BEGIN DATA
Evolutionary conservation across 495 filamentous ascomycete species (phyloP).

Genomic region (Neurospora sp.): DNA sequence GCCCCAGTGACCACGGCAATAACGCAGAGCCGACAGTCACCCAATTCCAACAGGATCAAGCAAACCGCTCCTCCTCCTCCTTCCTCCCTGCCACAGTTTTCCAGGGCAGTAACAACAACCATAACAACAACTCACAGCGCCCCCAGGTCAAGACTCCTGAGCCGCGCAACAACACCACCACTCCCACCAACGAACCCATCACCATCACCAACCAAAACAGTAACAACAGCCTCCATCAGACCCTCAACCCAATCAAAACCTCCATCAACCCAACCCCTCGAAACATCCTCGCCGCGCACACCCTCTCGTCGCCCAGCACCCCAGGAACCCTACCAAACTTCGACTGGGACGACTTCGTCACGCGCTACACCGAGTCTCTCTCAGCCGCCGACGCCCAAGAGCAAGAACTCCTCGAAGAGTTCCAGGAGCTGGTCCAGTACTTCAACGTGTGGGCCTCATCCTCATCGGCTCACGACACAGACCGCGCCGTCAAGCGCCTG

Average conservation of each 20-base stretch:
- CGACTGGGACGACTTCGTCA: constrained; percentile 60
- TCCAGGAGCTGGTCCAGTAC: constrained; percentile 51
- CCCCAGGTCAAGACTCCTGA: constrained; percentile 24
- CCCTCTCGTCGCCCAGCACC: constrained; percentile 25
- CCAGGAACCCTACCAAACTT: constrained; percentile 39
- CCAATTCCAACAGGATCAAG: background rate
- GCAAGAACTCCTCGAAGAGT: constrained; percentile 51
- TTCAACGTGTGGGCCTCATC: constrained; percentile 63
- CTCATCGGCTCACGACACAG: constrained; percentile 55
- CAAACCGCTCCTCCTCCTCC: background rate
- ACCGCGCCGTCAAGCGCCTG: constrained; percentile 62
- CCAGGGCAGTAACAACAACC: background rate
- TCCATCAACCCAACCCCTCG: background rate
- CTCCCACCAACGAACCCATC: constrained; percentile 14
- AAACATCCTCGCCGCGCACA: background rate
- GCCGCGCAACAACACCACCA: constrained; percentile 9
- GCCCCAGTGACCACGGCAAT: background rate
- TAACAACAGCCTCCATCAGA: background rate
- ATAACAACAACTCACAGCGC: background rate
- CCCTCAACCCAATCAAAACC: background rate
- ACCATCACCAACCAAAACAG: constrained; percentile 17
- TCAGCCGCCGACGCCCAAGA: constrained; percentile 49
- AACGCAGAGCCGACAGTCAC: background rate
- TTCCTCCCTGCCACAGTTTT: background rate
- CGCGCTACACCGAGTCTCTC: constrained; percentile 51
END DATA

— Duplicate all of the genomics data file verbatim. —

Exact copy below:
Evolutionary conservation across 495 filamentous ascomycete species (phyloP).

Genomic region (Neurospora sp.): DNA sequence GCCCCAGTGACCACGGCAATAACGCAGAGCCGACAGTCACCCAATTCCAACAGGATCAAGCAAACCGCTCCTCCTCCTCCTTCCTCCCTGCCACAGTTTTCCAGGGCAGTAACAACAACCATAACAACAACTCACAGCGCCCCCAGGTCAAGACTCCTGAGCCGCGCAACAACACCACCACTCCCACCAACGAACCCATCACCATCACCAACCAAAACAGTAACAACAGCCTCCATCAGACCCTCAACCCAATCAAAACCTCCATCAACCCAACCCCTCGAAACATCCTCGCCGCGCACACCCTCTCGTCGCCCAGCACCCCAGGAACCCTACCAAACTTCGACTGGGACGACTTCGTCACGCGCTACACCGAGTCTCTCTCAGCCGCCGACGCCCAAGAGCAAGAACTCCTCGAAGAGTTCCAGGAGCTGGTCCAGTACTTCAACGTGTGGGCCTCATCCTCATCGGCTCACGACACAGACCGCGCCGTCAAGCGCCTG

Average conservation of each 20-base stretch:
- CGACTGGGACGACTTCGTCA: constrained; percentile 60
- TCCAGGAGCTGGTCCAGTAC: constrained; percentile 51
- CCCCAGGTCAAGACTCCTGA: constrained; percentile 24
- CCCTCTCGTCGCCCAGCACC: constrained; percentile 25
- CCAGGAACCCTACCAAACTT: constrained; percentile 39
- CCAATTCCAACAGGATCAAG: background rate
- GCAAGAACTCCTCGAAGAGT: constrained; percentile 51
- TTCAACGTGTGGGCCTCATC: constrained; percentile 63
- CTCATCGGCTCACGACACAG: constrained; percentile 55
- CAAACCGCTCCTCCTCCTCC: background rate
- ACCGCGCCGTCAAGCGCCTG: constrained; percentile 62
- CCAGGGCAGTAACAACAACC: background rate
- TCCATCAACCCAACCCCTCG: background rate
- CTCCCACCAACGAACCCATC: constrained; percentile 14
- AAACATCCTCGCCGCGCACA: background rate
- GCCGCGCAACAACACCACCA: constrained; percentile 9
- GCCCCAGTGACCACGGCAAT: background rate
- TAACAACAGCCTCCATCAGA: background rate
- ATAACAACAACTCACAGCGC: background rate
- CCCTCAACCCAATCAAAACC: background rate
- ACCATCACCAACCAAAACAG: constrained; percentile 17
- TCAGCCGCCGACGCCCAAGA: constrained; percentile 49
- AACGCAGAGCCGACAGTCAC: background rate
- TTCCTCCCTGCCACAGTTTT: background rate
- CGCGCTACACCGAGTCTCTC: constrained; percentile 51